Perhaps they're rare in your case, but they're not generally rare amongst all users. A good number of questions by beginners in any field involve an XY problem. So, unless you demonstrate that you really do know what you need, it's going to be difficult for readers to determine whether or not you fall in the said group without asking or suggesting that this might be an XY problem.

Is there something that I can do personally to avoid this kind of discussion on my questions...?

In my experience, it usually helps to do one of the following:

  1. Go into specifics (briefly). If the question doesn't look like it's written by a beginner, it's more likely that users will take the actual request seriously. Otherwise, if the question appears trivial and is asking for a solution that's usually the wrong one, people are going to assume that it's an XY problem, or at least want to ask questions to make sure it isn't.

  2. Demonstrate that you've considered the alternative. Sometimes when writing a question, you can anticipate concerns that readers might have. So, it helps in this case to include something along the lines of:

    I'm aware that I can do Y but I need to do X because [insert short reason here].

If others experience the same issue, is there something that can be done about it at the network level? If there was a FAQ or policy somewhere that would discourage this kind of response, then at least there would be somewhere to point people.

Although I agree that some users use that kind of response excessively or inappropriately, I also don't think we should discourage it in all situations. You should also look at this from the perspective of the reader/answerer. As I mentioned above, it's not really that rare where the question does indeed involve an XY problem or wants to do something that's generally a bad idea. If we encourage people to always provide a direct answer without ever questioning the motive, I don't think that would increase the overall quality of questions and answers.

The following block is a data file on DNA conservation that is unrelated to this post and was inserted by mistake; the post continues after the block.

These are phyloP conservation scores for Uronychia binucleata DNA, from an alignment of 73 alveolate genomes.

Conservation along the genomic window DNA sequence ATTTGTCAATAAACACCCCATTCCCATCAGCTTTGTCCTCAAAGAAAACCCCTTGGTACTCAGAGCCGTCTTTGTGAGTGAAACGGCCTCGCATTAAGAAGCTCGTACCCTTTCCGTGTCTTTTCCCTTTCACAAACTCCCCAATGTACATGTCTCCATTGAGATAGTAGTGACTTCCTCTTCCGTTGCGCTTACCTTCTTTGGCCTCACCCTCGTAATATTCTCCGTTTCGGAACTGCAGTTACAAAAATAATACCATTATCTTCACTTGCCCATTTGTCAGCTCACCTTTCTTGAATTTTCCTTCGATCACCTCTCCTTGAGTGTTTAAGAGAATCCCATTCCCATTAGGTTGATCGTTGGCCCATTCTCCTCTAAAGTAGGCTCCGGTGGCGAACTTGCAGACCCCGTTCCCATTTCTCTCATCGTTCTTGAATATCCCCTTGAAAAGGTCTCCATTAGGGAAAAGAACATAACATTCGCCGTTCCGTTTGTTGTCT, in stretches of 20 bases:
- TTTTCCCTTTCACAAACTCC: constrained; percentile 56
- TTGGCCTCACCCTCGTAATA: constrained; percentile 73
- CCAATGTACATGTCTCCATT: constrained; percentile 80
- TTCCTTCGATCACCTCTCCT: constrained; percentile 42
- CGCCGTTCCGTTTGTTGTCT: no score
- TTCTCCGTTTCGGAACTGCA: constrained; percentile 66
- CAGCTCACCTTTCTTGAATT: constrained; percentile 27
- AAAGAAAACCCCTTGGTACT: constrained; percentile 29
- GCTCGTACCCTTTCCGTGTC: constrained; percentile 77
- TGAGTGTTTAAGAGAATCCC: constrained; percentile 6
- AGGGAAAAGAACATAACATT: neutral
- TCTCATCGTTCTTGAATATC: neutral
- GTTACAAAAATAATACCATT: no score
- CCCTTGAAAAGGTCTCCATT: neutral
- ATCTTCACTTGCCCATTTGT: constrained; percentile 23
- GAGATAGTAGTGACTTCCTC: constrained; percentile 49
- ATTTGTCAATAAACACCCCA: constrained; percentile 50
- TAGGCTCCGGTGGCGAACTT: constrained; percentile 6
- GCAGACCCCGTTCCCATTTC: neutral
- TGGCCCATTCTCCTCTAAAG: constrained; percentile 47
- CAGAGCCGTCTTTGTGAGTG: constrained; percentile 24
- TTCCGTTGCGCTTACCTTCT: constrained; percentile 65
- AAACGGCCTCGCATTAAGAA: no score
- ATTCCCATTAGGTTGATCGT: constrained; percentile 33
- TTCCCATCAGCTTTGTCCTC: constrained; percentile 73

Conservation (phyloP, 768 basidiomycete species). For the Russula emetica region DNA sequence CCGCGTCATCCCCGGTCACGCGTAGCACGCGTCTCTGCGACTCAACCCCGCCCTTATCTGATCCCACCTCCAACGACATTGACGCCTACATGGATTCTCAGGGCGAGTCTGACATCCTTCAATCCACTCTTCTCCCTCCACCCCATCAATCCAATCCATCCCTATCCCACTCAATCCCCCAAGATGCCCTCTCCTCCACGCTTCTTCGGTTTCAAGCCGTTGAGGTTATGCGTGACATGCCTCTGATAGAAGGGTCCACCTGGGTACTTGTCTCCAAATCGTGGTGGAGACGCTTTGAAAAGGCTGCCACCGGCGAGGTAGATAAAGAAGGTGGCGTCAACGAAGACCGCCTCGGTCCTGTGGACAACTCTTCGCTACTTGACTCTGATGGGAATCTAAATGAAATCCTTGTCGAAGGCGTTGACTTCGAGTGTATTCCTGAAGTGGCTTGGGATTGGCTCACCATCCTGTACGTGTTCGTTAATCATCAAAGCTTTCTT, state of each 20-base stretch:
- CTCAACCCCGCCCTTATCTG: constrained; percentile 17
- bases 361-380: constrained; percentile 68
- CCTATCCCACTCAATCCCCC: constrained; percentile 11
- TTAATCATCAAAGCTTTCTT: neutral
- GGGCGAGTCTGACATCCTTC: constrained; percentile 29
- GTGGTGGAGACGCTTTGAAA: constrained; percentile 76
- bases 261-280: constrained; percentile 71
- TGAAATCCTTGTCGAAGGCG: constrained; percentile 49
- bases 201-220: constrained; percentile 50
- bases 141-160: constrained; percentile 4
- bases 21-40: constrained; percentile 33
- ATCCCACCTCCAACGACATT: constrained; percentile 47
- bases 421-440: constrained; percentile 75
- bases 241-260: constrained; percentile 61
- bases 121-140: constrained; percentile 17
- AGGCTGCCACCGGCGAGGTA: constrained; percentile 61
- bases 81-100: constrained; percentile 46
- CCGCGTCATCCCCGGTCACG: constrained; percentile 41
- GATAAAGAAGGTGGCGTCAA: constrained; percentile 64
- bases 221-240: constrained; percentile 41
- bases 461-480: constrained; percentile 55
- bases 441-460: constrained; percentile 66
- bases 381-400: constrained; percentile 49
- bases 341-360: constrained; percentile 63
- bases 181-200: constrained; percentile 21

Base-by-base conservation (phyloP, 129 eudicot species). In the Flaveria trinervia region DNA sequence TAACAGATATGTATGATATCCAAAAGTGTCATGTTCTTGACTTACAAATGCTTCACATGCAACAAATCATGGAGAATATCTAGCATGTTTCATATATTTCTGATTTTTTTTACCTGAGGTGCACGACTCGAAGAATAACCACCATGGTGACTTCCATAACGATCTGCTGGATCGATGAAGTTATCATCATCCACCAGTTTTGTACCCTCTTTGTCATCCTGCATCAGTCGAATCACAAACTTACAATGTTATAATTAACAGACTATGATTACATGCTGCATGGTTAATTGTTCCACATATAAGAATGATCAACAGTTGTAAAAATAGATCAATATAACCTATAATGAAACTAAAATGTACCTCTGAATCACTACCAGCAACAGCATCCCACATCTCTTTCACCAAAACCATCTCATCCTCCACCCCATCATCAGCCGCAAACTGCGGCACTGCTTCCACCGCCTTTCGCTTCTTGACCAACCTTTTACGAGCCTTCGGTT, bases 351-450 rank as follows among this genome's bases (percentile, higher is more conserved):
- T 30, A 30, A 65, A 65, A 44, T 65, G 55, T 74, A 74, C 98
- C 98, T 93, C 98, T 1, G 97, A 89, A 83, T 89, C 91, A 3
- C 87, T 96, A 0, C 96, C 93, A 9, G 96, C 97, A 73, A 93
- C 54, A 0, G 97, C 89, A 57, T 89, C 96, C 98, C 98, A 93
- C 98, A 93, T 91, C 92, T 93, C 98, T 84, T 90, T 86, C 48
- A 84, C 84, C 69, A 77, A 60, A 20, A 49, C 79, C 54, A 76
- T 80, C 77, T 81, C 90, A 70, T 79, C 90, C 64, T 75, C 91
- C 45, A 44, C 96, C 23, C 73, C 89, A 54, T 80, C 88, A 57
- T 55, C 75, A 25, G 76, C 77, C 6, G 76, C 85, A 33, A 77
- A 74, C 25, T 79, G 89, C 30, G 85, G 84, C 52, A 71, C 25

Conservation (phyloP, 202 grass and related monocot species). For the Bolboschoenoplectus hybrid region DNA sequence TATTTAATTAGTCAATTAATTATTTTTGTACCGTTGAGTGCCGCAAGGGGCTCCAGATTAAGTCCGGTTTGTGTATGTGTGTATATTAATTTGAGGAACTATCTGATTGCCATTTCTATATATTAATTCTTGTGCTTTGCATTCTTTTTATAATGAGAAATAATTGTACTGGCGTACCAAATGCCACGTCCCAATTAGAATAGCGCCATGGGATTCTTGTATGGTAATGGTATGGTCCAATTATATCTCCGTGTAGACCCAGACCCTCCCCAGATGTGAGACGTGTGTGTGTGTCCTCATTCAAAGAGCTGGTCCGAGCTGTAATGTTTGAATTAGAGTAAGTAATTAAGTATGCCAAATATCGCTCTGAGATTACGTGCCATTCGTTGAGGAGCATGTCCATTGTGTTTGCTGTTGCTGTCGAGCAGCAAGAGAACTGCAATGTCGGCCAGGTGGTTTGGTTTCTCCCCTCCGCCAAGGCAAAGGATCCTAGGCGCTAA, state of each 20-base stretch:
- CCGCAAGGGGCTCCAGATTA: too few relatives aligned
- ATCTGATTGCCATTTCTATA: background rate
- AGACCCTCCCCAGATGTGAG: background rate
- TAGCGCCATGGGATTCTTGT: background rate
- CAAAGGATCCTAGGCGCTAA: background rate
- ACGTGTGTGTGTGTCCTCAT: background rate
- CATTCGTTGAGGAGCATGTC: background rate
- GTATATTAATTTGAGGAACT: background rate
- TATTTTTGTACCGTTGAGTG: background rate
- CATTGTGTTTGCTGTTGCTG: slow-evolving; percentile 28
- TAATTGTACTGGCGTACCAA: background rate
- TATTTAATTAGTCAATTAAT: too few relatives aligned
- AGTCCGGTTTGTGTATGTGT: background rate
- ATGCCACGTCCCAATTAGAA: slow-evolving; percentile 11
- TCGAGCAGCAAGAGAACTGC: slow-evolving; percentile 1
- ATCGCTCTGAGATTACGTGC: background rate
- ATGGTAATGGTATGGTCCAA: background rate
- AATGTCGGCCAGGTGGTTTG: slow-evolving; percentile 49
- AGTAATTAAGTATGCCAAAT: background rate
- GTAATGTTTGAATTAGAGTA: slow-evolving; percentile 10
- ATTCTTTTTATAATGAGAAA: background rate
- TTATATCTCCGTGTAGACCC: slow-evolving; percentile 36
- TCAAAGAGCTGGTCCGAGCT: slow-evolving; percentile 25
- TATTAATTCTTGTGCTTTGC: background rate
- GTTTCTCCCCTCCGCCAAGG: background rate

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    On that last point, I agree that there's some balance that needs to be struck. (I had put some text in the question about that, but took it out because it made the question a bit long and meandering.) I guess there's a pretty blurry line between helpful discussion trying to pin down an XY problem, and irrelevant discussion about why a user should want to do something that's unusual but for which there are legitimate possible reasons to want to do it. I don't really know the best way to strike that balance.
    – N. Virgo
    Jul 28 at 7:01
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I'm not sure off the top of my head, but I think it's rare that a good answer (or any answer) comes from the person giving that kind of argument. – N. Virgo

Given that these discussions rarely result in you getting useful information, I'd argue that the answer to this:

Is there a good way to respond to this kind of comment that avoids the potential for off-topic discussion?

Is to just not have the discussion. It may be worth explaining once why you're doing X, either pre-emptively in the question as suggested by 41686d6564 stands w. Palestine or one comment if someone asks (for the benefit of others who might have the same question) but otherwise disengage. I realize that sounds like it's contrary to the common advice to respond to people trying to help you but comments are for clarification. You aren't obligated to keep responding just because someone continues asking about it.


Belatedly, I realized I did the thing you're complaining about: you asked how to do a thing (how to respond) and I said not to do that. I promise I wasn't trying to be funny! And if you'd said you sometimes get an answer at the end of these discussions I wouldn't have left this answer. However, it doesn't sound like you're benefiting from these discussions even when you eventually convince them.